The Fat Man 15

If there’s anything a hiker loves as much as a summit, it’s a list. The most famous in these parts is the 4,000-footer list, the 48 high summits of the White Mountains of New Hampshire. Finding that old hat, some hikers moved on to finishing all 48 in a single season, or in every month (these days it’s all about The Grid).

There’s also the New Hampshire Highest Hundred, the New England 4,000 footers, 52 With a View and even the Adirondack 46ers. That’s a hell of a lot of hiking to keep track of.

Hikers are always debating lists. Sure, completing one is a great feat of endurance and logisitics, but does it become more accounting than hiking?

I find myself in both camps. I’ve been chasing the 4,000-footer list for two years and I want more than anything to finish this year. But after that, I don’t know. Sometimes I think I’d be happy just hiking Chocorua , Eisenhower and Moosilaukee over and over again. Sometimes I look ahead to the challenge of another list or similar feat. That’s one of the great things about hiking — it fills as many needs as there are hikers.

That being said, if I do another list, I want it to be something special. The current hiking lists are old, stale and not nearly delicious enough. They’re all about height. What about width? Specifically, my width?

I give you The Fat Man 15:

1. Pudding Pond Trail. Like Bill Cosby, I love pudding. I’d fill my CamelBak with it if I could. I especially love the Green Hills Preserve in North Conway, home to Peaked and Middle mountains. The nearby Pudding Pond Trail loops around — you guessed it — Pudding Pond.

2. Mt. Cabot. Cabot. Love the mountain, love the cheese.

3. Gorge Brook Trail. My favorite trail up one of my favorite mountains, Moosilauke. Gorge is also what I tend to do after hikes.

4 .Bacon Ledge. ‘nuff said.

5.  The Subway. Part of a challenging trip through King Ravine. The combo also comes with chips and a drink.

6. The Blueberry Ridge Trail up Speckled Mountain. No joke — this part of the White Mountains, in Maine’s Evans Notch, offers some of the best hiking around.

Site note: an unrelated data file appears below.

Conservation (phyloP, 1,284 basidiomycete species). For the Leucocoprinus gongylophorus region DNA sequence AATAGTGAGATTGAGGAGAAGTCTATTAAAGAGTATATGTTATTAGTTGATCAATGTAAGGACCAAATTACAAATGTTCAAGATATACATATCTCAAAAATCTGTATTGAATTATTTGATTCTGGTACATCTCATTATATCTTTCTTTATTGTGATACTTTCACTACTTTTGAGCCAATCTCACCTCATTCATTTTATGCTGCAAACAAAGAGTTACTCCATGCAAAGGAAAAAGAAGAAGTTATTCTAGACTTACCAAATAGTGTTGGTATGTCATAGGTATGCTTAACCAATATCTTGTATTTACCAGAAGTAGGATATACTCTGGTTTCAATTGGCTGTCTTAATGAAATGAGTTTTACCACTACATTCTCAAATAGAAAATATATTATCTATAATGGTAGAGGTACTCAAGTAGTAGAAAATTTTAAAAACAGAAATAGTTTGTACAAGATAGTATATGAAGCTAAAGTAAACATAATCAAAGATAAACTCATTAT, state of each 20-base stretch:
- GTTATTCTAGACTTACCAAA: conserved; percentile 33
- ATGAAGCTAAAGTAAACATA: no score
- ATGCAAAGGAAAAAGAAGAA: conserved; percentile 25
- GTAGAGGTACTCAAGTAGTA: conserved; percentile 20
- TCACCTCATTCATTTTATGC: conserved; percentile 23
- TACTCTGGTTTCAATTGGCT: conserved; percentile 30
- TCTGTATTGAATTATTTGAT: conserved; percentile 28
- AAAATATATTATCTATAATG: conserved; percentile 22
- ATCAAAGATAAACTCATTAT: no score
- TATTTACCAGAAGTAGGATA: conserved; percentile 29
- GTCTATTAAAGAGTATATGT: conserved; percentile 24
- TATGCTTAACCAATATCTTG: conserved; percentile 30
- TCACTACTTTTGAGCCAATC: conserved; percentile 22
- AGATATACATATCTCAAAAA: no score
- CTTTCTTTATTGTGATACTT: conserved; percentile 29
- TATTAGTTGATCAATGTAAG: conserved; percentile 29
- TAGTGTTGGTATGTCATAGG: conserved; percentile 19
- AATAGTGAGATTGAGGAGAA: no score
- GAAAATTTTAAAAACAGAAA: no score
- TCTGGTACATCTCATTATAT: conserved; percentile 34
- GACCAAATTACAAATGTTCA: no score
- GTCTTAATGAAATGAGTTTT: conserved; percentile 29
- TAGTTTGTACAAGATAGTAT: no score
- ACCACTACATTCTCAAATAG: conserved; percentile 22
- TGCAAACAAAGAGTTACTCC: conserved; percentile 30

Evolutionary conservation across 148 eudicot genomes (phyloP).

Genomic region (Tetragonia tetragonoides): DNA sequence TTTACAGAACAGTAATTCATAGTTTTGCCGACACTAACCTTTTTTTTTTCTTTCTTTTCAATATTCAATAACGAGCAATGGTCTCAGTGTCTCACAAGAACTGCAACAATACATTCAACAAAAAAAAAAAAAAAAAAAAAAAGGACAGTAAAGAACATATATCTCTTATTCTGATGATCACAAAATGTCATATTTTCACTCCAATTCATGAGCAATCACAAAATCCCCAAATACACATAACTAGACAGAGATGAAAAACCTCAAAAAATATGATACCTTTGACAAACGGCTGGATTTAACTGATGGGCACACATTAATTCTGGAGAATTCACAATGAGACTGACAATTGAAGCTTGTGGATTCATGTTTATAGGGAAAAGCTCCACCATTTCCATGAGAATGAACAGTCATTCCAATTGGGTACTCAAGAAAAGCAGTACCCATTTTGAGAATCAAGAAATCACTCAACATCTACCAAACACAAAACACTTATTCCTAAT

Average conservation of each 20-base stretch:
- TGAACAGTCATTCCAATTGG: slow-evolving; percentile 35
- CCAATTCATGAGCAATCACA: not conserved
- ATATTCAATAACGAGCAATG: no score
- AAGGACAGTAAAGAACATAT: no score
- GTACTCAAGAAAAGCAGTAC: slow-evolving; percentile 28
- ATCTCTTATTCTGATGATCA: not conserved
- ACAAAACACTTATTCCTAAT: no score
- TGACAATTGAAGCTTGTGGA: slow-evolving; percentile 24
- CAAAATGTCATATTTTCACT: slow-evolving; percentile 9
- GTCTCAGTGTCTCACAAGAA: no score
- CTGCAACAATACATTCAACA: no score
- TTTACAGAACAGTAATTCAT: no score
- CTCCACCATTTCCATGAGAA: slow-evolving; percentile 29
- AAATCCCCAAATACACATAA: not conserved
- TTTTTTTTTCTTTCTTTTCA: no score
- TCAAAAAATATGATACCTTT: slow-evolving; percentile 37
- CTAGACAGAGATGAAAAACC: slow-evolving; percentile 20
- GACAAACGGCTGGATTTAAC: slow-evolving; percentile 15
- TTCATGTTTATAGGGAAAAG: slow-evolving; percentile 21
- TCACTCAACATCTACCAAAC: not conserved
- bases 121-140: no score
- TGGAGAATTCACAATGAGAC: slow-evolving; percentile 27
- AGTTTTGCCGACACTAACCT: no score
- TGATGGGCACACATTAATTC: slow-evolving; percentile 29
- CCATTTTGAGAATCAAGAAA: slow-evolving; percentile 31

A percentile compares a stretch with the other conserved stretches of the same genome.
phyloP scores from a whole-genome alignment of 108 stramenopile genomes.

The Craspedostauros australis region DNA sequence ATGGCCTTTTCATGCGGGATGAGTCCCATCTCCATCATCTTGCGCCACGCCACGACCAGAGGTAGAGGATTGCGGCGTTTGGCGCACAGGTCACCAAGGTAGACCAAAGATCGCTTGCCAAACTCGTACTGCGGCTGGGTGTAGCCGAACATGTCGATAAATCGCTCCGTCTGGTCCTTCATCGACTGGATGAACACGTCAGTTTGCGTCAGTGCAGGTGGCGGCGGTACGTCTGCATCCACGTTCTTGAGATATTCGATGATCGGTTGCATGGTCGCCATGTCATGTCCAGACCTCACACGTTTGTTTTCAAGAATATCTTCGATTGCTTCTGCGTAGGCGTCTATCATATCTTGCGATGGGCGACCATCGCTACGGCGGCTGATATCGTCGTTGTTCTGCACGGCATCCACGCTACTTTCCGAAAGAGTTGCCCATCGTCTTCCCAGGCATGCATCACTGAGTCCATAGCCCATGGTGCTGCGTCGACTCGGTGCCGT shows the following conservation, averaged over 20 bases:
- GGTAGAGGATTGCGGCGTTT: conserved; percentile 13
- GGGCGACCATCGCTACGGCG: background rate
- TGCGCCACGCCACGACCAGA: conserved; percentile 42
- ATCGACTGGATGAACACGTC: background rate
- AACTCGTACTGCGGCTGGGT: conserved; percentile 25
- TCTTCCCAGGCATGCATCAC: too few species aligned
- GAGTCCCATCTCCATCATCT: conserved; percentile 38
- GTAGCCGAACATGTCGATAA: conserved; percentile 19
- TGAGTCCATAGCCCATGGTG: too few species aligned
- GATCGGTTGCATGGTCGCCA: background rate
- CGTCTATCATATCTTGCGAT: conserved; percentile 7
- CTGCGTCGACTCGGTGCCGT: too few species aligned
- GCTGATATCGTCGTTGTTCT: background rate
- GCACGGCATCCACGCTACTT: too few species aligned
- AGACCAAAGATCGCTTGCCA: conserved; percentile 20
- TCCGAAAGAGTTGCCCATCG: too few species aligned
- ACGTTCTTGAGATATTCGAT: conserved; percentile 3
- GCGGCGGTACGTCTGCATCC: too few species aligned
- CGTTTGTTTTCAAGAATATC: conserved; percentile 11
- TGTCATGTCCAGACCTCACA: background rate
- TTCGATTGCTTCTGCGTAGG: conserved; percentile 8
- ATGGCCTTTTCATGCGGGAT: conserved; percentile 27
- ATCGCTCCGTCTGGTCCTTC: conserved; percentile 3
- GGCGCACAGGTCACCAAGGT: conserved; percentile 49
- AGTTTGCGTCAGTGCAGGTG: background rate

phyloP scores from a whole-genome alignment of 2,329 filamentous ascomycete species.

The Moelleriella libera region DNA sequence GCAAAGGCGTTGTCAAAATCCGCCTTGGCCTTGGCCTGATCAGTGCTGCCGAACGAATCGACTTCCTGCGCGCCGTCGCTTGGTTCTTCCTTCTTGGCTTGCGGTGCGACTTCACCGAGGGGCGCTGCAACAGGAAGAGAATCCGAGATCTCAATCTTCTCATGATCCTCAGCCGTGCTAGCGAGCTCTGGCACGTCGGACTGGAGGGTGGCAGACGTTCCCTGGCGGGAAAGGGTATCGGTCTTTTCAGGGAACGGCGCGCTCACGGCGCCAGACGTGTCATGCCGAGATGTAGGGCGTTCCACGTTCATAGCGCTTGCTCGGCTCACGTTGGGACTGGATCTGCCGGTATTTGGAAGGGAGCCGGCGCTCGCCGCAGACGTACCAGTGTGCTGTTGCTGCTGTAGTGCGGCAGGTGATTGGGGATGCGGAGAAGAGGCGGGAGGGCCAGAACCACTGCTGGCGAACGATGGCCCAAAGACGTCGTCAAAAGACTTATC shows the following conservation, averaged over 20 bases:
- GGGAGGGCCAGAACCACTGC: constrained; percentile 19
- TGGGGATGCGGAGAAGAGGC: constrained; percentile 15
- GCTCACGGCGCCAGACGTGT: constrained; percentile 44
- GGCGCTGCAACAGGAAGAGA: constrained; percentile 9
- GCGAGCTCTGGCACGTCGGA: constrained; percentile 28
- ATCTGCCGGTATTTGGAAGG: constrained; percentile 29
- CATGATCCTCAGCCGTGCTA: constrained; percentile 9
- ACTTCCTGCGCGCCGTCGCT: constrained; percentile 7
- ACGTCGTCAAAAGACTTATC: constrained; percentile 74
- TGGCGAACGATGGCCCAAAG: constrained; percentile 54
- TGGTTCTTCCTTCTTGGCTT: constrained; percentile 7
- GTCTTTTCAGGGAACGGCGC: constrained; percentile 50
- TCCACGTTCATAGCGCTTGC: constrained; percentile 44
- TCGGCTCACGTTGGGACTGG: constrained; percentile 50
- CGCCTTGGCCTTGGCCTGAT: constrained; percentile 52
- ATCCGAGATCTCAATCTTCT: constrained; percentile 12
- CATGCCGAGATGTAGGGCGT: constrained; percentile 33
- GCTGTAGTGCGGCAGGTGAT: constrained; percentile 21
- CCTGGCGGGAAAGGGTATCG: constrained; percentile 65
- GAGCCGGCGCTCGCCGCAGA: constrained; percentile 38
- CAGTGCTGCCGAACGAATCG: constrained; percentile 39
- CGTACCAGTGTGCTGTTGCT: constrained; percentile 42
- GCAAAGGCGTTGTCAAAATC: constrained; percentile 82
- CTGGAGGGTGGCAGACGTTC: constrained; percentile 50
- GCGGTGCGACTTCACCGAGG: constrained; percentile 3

7. Cannon Mountain. There’s no clever pun here. There is, however, a full-service snack bar at the summit. For this hike to count, one needs to throw back a burger, hot dog and fries at the top. Ice cream optional.

Luke has already bagged one of the Fat Man 15.


8. Sandwich Dome. Unlike Cannon, this peak does not come with actual sandwiches, as I was disappointed to learn when I hiked this Waterville Valley gem in 2009.

9. The Sugarloaves. Sure to cause a diabetic fit. Two lumps, please.

10. The Butterworth Trail. Nothing fuels you better for a day of hiking than a nice, syrupy stack of pancakes. Though I would rather have real New Hampshire maple syrup, preferably from my grandfather’s family trees in Chocorua.

11. Devil’s Kitchen, off Mt. Madison’s Howker Ridge Trail. I know he’s evil but I love his food cake.

12. Cherry Mountain. For the antioxidants.

13. Mushroom Trail, in the Fox State Forest. Gotta have a vegetable in here somewhere. Might as well be one that’s good on pizza.

14. The Perch. Who doesn’t like fish? This Randolph Mountain Club shelter is a great spot for an overnight in the Whites.

15. Clam Rock. Fried, with tartar sauce, fries and a side of slaw.

So there you have it. The Fat Man’s 15. It’s actually not a bad list, especially one that started as a riff on appetites — hiker’s appetites for lists, and mine for rich, gooey food. There are easy hikes like Pudding Pond and Mushroom Trail. There are a handful of 4,000-footers and some fairly challenging hikes in the Presidentials. There are climbs in northern New Hampshire, southern New Hampshire and even Maine. You’ll experience the solitude of Evans Notch and the mania of Cannon. You can spend half a day on the Sugarloaves or sleep overnight at the Perch. Do all these 15 hikes and you’ll begin to have an appreciation for what this little part of the world has to offer.

Damn — I thinkI’m going to have to hike this little joke of a list.

And I’ll have to think of a suitable patch for finishers. Maybe a defibrillator with two hiking poles crossed in the background. I do know our yearly award ceremonies will be held at the Dairy Queen in Glen. I’ll be easy to spot — just look for the dirty, sweaty guy inhaling a Blizzard.

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2 Responses to The Fat Man 15

  1. I like this list. Try Mt Bigelow sometime and sleep between the West Peak and Avery Peak. That is an experience (Maine AT).

  2. Now that’s a list I think I can bear. We aren’t much on lists. It seems to make our outings more of a chore to cross off another one, it almost detracts from the reason of hiking, well at least for me anyway. However, I love the list of food themed hikes, summits, etc. Very clever indeed. We’ve often been on a trail hoping maybe around the next corner would be and ice cream cart of a hotdog stand. Unfortunately, we’ve never been fortunate.

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